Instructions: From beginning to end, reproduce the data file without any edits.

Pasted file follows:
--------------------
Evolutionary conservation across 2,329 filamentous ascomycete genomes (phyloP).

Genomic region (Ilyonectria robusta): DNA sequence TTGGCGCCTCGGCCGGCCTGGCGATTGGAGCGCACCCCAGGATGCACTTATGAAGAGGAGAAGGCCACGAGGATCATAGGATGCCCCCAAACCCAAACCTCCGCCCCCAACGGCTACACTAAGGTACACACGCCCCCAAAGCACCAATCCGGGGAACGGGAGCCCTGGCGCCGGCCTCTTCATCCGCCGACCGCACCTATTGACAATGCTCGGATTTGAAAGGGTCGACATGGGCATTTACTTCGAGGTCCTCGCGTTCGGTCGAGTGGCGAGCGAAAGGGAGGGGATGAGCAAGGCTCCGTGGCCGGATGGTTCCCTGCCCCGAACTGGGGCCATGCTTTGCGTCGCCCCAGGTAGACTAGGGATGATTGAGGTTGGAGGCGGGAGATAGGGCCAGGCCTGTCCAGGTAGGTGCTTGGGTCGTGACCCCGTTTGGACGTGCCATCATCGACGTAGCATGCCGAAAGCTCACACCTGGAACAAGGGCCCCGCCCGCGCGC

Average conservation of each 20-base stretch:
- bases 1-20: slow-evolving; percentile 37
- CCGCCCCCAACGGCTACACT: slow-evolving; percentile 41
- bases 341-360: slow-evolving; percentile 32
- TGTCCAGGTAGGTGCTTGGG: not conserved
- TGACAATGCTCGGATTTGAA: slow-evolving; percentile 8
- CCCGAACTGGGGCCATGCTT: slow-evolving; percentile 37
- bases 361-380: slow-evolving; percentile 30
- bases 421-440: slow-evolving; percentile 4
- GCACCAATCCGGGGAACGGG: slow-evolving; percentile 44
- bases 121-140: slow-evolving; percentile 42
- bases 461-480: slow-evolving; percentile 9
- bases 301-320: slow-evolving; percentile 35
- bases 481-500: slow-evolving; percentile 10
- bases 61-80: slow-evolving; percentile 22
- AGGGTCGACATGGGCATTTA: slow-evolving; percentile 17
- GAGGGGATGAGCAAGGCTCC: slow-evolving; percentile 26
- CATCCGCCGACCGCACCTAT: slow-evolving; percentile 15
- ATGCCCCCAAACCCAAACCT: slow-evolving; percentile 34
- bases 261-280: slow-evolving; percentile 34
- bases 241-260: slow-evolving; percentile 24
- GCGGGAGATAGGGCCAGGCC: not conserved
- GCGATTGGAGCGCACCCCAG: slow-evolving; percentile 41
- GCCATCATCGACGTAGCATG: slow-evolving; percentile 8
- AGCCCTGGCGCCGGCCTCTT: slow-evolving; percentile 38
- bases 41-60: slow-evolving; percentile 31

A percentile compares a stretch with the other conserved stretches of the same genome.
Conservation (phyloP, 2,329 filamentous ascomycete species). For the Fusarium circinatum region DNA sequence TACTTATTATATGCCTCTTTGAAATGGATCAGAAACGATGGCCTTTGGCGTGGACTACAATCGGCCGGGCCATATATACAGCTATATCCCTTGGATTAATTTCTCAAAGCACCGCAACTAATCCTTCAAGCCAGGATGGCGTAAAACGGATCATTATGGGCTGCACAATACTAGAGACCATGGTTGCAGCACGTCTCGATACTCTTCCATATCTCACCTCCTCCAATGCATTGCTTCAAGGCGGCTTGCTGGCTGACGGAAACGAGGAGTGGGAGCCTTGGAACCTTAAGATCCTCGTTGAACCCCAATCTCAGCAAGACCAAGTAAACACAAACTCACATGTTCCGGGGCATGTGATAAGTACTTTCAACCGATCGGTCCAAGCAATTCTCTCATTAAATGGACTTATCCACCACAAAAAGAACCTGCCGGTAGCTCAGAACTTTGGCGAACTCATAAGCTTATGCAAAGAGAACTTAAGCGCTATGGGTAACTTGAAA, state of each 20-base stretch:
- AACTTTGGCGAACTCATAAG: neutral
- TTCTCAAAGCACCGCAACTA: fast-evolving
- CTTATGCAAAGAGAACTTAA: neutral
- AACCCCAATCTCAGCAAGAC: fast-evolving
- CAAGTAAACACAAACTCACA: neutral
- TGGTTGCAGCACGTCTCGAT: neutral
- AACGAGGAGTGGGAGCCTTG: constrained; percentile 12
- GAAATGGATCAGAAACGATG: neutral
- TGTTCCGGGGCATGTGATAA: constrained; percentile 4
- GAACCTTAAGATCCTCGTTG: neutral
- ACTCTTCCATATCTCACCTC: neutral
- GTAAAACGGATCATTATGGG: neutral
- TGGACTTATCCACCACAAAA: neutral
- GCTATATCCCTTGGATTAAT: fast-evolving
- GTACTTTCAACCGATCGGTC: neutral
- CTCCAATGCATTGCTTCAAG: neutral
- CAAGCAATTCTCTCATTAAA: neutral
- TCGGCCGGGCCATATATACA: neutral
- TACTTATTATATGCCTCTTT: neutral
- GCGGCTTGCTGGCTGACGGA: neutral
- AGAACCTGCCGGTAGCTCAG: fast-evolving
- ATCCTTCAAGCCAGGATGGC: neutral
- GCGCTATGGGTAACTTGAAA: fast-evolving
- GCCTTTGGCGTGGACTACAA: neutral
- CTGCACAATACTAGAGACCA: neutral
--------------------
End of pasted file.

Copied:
Evolutionary conservation across 2,329 filamentous ascomycete genomes (phyloP).

Genomic region (Ilyonectria robusta): DNA sequence TTGGCGCCTCGGCCGGCCTGGCGATTGGAGCGCACCCCAGGATGCACTTATGAAGAGGAGAAGGCCACGAGGATCATAGGATGCCCCCAAACCCAAACCTCCGCCCCCAACGGCTACACTAAGGTACACACGCCCCCAAAGCACCAATCCGGGGAACGGGAGCCCTGGCGCCGGCCTCTTCATCCGCCGACCGCACCTATTGACAATGCTCGGATTTGAAAGGGTCGACATGGGCATTTACTTCGAGGTCCTCGCGTTCGGTCGAGTGGCGAGCGAAAGGGAGGGGATGAGCAAGGCTCCGTGGCCGGATGGTTCCCTGCCCCGAACTGGGGCCATGCTTTGCGTCGCCCCAGGTAGACTAGGGATGATTGAGGTTGGAGGCGGGAGATAGGGCCAGGCCTGTCCAGGTAGGTGCTTGGGTCGTGACCCCGTTTGGACGTGCCATCATCGACGTAGCATGCCGAAAGCTCACACCTGGAACAAGGGCCCCGCCCGCGCGC

Average conservation of each 20-base stretch:
- bases 1-20: slow-evolving; percentile 37
- CCGCCCCCAACGGCTACACT: slow-evolving; percentile 41
- bases 341-360: slow-evolving; percentile 32
- TGTCCAGGTAGGTGCTTGGG: not conserved
- TGACAATGCTCGGATTTGAA: slow-evolving; percentile 8
- CCCGAACTGGGGCCATGCTT: slow-evolving; percentile 37
- bases 361-380: slow-evolving; percentile 30
- bases 421-440: slow-evolving; percentile 4
- GCACCAATCCGGGGAACGGG: slow-evolving; percentile 44
- bases 121-140: slow-evolving; percentile 42
- bases 461-480: slow-evolving; percentile 9
- bases 301-320: slow-evolving; percentile 35
- bases 481-500: slow-evolving; percentile 10
- bases 61-80: slow-evolving; percentile 22
- AGGGTCGACATGGGCATTTA: slow-evolving; percentile 17
- GAGGGGATGAGCAAGGCTCC: slow-evolving; percentile 26
- CATCCGCCGACCGCACCTAT: slow-evolving; percentile 15
- ATGCCCCCAAACCCAAACCT: slow-evolving; percentile 34
- bases 261-280: slow-evolving; percentile 34
- bases 241-260: slow-evolving; percentile 24
- GCGGGAGATAGGGCCAGGCC: not conserved
- GCGATTGGAGCGCACCCCAG: slow-evolving; percentile 41
- GCCATCATCGACGTAGCATG: slow-evolving; percentile 8
- AGCCCTGGCGCCGGCCTCTT: slow-evolving; percentile 38
- bases 41-60: slow-evolving; percentile 31

A percentile compares a stretch with the other conserved stretches of the same genome.
Conservation (phyloP, 2,329 filamentous ascomycete species). For the Fusarium circinatum region DNA sequence TACTTATTATATGCCTCTTTGAAATGGATCAGAAACGATGGCCTTTGGCGTGGACTACAATCGGCCGGGCCATATATACAGCTATATCCCTTGGATTAATTTCTCAAAGCACCGCAACTAATCCTTCAAGCCAGGATGGCGTAAAACGGATCATTATGGGCTGCACAATACTAGAGACCATGGTTGCAGCACGTCTCGATACTCTTCCATATCTCACCTCCTCCAATGCATTGCTTCAAGGCGGCTTGCTGGCTGACGGAAACGAGGAGTGGGAGCCTTGGAACCTTAAGATCCTCGTTGAACCCCAATCTCAGCAAGACCAAGTAAACACAAACTCACATGTTCCGGGGCATGTGATAAGTACTTTCAACCGATCGGTCCAAGCAATTCTCTCATTAAATGGACTTATCCACCACAAAAAGAACCTGCCGGTAGCTCAGAACTTTGGCGAACTCATAAGCTTATGCAAAGAGAACTTAAGCGCTATGGGTAACTTGAAA, state of each 20-base stretch:
- AACTTTGGCGAACTCATAAG: neutral
- TTCTCAAAGCACCGCAACTA: fast-evolving
- CTTATGCAAAGAGAACTTAA: neutral
- AACCCCAATCTCAGCAAGAC: fast-evolving
- CAAGTAAACACAAACTCACA: neutral
- TGGTTGCAGCACGTCTCGAT: neutral
- AACGAGGAGTGGGAGCCTTG: constrained; percentile 12
- GAAATGGATCAGAAACGATG: neutral
- TGTTCCGGGGCATGTGATAA: constrained; percentile 4
- GAACCTTAAGATCCTCGTTG: neutral
- ACTCTTCCATATCTCACCTC: neutral
- GTAAAACGGATCATTATGGG: neutral
- TGGACTTATCCACCACAAAA: neutral
- GCTATATCCCTTGGATTAAT: fast-evolving
- GTACTTTCAACCGATCGGTC: neutral
- CTCCAATGCATTGCTTCAAG: neutral
- CAAGCAATTCTCTCATTAAA: neutral
- TCGGCCGGGCCATATATACA: neutral
- TACTTATTATATGCCTCTTT: neutral
- GCGGCTTGCTGGCTGACGGA: neutral
- AGAACCTGCCGGTAGCTCAG: fast-evolving
- ATCCTTCAAGCCAGGATGGC: neutral
- GCGCTATGGGTAACTTGAAA: fast-evolving
- GCCTTTGGCGTGGACTACAA: neutral
- CTGCACAATACTAGAGACCA: neutral